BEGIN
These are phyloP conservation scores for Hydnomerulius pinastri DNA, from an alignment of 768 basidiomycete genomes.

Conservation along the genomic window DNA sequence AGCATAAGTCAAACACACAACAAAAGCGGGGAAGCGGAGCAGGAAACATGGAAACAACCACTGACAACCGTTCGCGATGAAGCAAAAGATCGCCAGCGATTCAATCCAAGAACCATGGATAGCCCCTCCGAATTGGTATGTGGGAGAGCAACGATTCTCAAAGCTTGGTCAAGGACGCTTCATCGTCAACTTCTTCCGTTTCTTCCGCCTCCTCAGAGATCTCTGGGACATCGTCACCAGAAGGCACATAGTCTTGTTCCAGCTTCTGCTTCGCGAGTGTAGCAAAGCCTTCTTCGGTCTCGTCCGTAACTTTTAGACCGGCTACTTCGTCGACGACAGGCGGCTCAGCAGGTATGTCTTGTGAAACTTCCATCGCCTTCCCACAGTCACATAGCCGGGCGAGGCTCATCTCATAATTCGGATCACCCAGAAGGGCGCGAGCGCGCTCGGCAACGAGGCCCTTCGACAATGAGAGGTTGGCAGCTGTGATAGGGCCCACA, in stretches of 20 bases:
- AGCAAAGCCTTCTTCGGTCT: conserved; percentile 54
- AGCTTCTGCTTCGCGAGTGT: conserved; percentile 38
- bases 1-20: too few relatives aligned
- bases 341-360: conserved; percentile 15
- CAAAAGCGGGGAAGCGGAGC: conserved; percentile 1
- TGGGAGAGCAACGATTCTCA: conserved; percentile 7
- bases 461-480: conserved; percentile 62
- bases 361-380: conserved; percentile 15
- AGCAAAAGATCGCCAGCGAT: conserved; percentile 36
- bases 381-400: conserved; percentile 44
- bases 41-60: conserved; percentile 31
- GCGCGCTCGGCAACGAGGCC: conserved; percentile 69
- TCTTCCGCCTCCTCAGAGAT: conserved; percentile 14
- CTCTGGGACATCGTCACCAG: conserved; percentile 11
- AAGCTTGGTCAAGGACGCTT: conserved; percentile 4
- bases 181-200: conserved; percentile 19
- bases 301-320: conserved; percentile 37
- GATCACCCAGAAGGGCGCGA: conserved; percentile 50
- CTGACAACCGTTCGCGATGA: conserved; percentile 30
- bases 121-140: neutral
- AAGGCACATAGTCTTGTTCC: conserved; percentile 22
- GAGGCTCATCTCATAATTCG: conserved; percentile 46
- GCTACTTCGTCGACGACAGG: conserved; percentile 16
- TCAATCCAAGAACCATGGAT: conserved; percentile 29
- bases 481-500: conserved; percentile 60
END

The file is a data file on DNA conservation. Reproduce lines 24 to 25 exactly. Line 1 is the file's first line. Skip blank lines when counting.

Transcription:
- GAGGCTCATCTCATAATTCG: conserved; percentile 46
- GCTACTTCGTCGACGACAGG: conserved; percentile 16